By Stacy M. Brown
NNPA Newswire Senior National Correspondent
Tina Turner, the “Queen of Rock ‘n Roll’ whose legend grew after she overcame a bitter divorce to musician Ike Turner that was filled with violence, has died at the age of 83. The superstar’s family confirmed her death in a statement on Wednesday, May 24, noting that Turner died “peacefully” at her home near Zurich, Switzerland.
“Starting with her performances with her ex-husband Ike, Turner injected an uninhibited, volcanic stage presence into pop,” Rolling Stone’s Brittany Spanos declared in a tribute.
“Even with choreographed backup singers — both with Ike and during her own career — Turner never seemed to reign in,” Spanos, who co-authored the tribute with David Browne, asserted.
“Her influence on rock, R&B and soul singing and performance was also immeasurable.
“Her delivery influenced everyone from Mick Jagger to Mary J. Blige, and her high-energy stage presence (topped with an array of gravity-defying wigs) was passed down to Janet Jackson and Beyoncé.
“Turner’s message — one that resounded with generations of women — was that she could hold her own onstage against any man.”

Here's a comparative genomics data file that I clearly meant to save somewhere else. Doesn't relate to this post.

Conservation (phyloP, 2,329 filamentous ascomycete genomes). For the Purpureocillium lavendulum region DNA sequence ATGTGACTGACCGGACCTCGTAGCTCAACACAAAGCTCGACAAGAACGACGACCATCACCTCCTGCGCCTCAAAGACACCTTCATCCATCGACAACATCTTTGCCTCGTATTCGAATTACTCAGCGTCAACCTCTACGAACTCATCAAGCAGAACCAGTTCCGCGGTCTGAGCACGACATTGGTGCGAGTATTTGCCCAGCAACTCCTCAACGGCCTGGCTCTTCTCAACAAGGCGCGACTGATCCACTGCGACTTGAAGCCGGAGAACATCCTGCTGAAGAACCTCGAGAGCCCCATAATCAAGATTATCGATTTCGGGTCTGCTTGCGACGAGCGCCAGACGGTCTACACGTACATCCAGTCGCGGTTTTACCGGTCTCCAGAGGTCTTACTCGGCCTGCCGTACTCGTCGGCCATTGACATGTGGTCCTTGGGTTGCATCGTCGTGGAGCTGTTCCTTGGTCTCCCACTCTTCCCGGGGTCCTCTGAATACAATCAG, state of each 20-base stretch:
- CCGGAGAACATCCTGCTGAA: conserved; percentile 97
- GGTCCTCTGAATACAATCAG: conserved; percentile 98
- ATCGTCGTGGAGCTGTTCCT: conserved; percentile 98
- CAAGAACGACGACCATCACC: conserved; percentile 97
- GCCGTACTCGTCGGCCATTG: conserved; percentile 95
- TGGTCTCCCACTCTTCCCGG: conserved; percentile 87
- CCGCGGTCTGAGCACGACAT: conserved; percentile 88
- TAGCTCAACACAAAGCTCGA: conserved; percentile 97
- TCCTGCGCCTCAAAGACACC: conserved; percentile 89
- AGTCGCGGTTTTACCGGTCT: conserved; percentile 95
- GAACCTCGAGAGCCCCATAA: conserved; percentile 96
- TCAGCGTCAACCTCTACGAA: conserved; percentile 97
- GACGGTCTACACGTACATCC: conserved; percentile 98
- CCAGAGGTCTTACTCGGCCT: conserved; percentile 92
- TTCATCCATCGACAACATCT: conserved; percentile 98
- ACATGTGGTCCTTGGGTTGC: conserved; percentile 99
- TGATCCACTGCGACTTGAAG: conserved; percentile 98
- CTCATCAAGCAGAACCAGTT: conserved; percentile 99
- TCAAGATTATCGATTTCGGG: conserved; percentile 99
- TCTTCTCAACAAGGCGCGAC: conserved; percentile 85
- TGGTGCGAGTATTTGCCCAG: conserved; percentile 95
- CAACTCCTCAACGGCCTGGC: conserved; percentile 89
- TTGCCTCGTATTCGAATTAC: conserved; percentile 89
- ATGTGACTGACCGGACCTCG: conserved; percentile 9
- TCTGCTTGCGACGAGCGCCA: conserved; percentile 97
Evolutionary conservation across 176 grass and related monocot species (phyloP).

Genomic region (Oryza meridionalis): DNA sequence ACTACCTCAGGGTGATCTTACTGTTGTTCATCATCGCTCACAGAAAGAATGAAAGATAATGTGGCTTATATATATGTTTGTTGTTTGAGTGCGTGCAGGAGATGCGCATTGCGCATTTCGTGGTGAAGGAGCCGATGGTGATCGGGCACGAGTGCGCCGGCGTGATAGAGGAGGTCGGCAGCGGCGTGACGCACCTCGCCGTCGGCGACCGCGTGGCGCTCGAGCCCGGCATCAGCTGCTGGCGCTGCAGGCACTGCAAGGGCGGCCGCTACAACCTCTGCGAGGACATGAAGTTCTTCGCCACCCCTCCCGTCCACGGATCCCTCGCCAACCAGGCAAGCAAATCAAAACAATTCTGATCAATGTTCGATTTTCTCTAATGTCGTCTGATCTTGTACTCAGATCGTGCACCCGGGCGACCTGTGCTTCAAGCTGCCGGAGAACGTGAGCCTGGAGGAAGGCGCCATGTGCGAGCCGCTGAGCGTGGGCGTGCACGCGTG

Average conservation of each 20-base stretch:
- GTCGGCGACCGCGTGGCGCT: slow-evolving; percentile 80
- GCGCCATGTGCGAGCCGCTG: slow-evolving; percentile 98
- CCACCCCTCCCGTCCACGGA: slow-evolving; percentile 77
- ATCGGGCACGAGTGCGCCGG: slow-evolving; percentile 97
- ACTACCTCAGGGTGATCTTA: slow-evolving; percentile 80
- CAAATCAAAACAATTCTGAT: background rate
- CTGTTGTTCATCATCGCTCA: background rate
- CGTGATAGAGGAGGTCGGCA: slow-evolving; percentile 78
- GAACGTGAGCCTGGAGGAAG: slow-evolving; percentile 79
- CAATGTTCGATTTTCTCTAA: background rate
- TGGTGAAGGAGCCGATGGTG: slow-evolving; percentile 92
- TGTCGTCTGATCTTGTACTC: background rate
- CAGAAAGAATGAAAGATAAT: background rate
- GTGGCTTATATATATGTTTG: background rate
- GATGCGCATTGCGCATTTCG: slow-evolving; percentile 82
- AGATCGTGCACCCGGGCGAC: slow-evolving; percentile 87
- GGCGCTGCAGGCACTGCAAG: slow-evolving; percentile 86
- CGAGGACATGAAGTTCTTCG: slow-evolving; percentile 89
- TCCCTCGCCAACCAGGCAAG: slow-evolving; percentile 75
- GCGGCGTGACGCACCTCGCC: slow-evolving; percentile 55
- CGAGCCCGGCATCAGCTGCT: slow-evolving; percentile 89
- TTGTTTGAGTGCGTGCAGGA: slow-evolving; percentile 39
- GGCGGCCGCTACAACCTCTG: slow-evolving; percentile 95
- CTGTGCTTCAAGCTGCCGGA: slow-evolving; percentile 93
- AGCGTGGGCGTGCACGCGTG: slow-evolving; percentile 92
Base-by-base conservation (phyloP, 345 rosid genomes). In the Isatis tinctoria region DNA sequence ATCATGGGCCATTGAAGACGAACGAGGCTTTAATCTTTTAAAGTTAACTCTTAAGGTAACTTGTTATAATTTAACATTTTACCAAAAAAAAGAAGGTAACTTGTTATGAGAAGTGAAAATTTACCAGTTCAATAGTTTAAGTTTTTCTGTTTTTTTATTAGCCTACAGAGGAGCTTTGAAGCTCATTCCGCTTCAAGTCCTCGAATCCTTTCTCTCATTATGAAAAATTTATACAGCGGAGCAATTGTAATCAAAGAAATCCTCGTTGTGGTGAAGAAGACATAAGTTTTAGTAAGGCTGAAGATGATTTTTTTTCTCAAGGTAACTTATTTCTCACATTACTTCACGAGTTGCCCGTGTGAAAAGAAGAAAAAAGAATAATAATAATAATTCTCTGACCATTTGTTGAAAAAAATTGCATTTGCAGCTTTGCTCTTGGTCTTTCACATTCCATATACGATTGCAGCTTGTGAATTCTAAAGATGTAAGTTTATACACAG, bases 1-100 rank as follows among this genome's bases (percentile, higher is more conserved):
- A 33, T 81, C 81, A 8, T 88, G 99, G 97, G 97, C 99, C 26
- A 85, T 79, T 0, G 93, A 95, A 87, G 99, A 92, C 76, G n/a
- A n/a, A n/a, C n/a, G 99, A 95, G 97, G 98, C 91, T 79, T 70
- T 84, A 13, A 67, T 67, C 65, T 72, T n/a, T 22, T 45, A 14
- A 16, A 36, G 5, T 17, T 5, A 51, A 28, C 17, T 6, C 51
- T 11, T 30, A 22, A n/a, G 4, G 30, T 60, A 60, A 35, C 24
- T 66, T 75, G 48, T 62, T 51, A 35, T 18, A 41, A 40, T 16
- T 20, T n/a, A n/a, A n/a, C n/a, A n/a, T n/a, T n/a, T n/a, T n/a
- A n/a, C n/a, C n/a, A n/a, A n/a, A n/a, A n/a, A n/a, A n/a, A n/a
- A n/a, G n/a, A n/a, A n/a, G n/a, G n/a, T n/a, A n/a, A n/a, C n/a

Born Anna Mae Bullock in Tennessee in 1939, Turner started her career in 1958 as the lead singer for Ike Turner and his Kings of Rhythm band.
Later, the couple changed the name to the Ike & Tina Revue and spun out hit after hit with songs like “Nutbush City Limits,” “River Deep,” and the seminal “Proud Mary.”
Following a tumultuous and abusive relationship, Tina escaped from Ike’s clutches in 1976 with no money and just the clothes on her back that reportedly were bloodied following Ike’s latest assault.
During divorce proceedings, Tina simply demanded that she keep her stage name which the judge granted.
With assistance from rock stars like Mick Jagger and David Bowie, Turner rebounded several years later and topped the pop music charts with her 1984 solo album, Private Dancer.
The album included a bevy of hit singles, including a remake of Al Green’s “Let’s Stay Together,” and “What’s Love Got to Do With It,” which became the title of her successful 1993 biopic starring Angela Bassett and Laurence Fishburne.
She then enjoyed the starring role alongside Mel Gibson in the 1985 movie, “Mad Max: Beyond Thunderdome.” In 1986, Tina wrote her memoir, “I, Tina,” which writers used to create the film, What’s Love Got to Do With It.”
Over her career, Turner earned 11 Grammy Awards, and sold an estimated 180 million records globally.
In 2001, Turner earned induction into the Rock and Roll Hall of Fame and, in 2008, after having taken a hiatus from performing, toured the world for her 50th anniversary in show business.
“Heaven has gained an angel,” singer Ciara tweeted.
“Thank you for the inspiration you gave us all.”
The Defender Network’s Twitter account praised Turner as “an unstoppable musical force who exuded grace and resilience. “
And hip-hop pioneer Grandmaster Flash said Turner would be missed.
“My condolences to the Turner family,” Flash said. “Rest in peace Tina Turner you will be missed.”